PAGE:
The central Appalachian region has experienced some of the largest rainfall accumulations in the world at time intervals less than 6 h, including the 18 July 1942 Smethport, Pennsylvania, storm that produced 780 mm in less than 5 h. The envelope curve of central Appalachian flood peaks at "small" drainage areas (less than 1000 km2) is dominated by orographic thunderstorm systems, like the Smethport storm. Orographic thunderstorm systems that have produced catastrophic flooding in the central Appalachians are examined through observational and numerical model analyses using the Weather Research and Forecasting (WRF) model. Analyses suggest that the frequency of catastrophic flooding varies over the central Appalachian region and that small-scale variation may be linked to the role of complex terrain in altering thunderstorm dynamics. Catastrophic flooding along the western margin of the central Appalachians is dominated by four storms that occurred on 18-19 July (1889, 1942, 1977, and 1996), which were associated with warm season extratropical systems and were characterized by rapidly moving storm elements in complex terrain. Along the eastern margin and interior of the central Appalachians, catastrophic flooding is linked to four "terrain-locked" orographic convective systems that occurred 17-18 June 1949, 18-19 August 1969, 27 June 1995, and 11 August 2003. WRF model simulations of the Little River storm (June 1949), Rapidan storm (June 1995), Smethport storm (18 July 1942) and Redbank storm (18-19 July 1996) are used to characterize " ingredients" of catastrophic rainstorms in the central Appalachians.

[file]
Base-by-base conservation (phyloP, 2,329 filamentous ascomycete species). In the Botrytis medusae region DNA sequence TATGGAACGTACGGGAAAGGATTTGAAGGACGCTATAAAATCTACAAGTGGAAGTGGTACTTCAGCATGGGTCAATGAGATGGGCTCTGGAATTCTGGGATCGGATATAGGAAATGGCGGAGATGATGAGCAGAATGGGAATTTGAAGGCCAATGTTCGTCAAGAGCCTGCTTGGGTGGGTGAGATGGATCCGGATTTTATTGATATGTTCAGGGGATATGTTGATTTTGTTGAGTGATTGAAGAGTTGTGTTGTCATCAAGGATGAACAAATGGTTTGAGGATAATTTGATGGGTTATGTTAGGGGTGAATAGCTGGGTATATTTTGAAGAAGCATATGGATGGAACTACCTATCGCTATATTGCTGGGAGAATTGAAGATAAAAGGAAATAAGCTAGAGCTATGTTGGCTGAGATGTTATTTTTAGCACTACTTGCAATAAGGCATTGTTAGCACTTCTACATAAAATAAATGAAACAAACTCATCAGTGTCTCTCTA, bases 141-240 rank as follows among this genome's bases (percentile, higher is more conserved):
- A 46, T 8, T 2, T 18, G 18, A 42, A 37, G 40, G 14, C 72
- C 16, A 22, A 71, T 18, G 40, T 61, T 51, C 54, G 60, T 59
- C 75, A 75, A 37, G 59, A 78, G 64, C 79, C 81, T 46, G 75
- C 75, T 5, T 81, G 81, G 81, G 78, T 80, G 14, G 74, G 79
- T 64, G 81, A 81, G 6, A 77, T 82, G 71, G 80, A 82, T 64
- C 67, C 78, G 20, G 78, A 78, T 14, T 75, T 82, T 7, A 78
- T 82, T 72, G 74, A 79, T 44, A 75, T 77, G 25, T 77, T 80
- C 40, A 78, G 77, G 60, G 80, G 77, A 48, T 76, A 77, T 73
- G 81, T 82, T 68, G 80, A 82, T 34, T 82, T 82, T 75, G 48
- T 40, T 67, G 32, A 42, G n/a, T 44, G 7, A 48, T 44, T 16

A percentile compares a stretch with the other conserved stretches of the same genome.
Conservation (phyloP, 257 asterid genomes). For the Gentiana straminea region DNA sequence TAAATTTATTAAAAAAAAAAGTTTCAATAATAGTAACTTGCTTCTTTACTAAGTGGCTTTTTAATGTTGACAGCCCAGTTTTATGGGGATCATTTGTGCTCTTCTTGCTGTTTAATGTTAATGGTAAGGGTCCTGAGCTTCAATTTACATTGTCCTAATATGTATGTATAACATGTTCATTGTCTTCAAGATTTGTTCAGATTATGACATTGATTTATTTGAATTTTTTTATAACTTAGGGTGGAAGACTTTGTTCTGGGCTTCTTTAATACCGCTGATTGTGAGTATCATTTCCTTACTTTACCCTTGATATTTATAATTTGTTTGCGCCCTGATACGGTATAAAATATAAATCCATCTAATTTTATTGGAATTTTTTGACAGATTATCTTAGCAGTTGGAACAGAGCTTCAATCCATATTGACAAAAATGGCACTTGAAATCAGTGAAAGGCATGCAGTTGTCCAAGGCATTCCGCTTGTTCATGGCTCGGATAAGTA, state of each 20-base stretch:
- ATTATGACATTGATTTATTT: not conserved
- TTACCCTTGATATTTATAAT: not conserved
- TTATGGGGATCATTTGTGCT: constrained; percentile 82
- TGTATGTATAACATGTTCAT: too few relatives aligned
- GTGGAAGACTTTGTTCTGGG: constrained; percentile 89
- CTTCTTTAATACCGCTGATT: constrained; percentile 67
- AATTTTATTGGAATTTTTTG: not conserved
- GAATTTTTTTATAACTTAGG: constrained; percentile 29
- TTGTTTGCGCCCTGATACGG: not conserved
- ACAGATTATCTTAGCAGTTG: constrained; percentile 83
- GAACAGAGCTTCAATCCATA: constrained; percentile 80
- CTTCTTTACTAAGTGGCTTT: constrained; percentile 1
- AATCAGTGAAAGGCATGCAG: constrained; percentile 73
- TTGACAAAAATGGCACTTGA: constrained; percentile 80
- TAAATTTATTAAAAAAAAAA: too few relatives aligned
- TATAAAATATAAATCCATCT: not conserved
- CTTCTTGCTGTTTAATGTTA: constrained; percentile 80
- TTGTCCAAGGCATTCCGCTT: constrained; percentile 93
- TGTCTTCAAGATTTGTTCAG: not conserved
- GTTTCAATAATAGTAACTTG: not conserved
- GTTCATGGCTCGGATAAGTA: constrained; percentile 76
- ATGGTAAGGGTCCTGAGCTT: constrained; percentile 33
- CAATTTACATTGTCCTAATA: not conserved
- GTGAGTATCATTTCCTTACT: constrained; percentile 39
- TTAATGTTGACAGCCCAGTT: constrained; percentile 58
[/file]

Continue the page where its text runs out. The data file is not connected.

All Science Journal Classification (ASJC) codes
- Water Science and Technology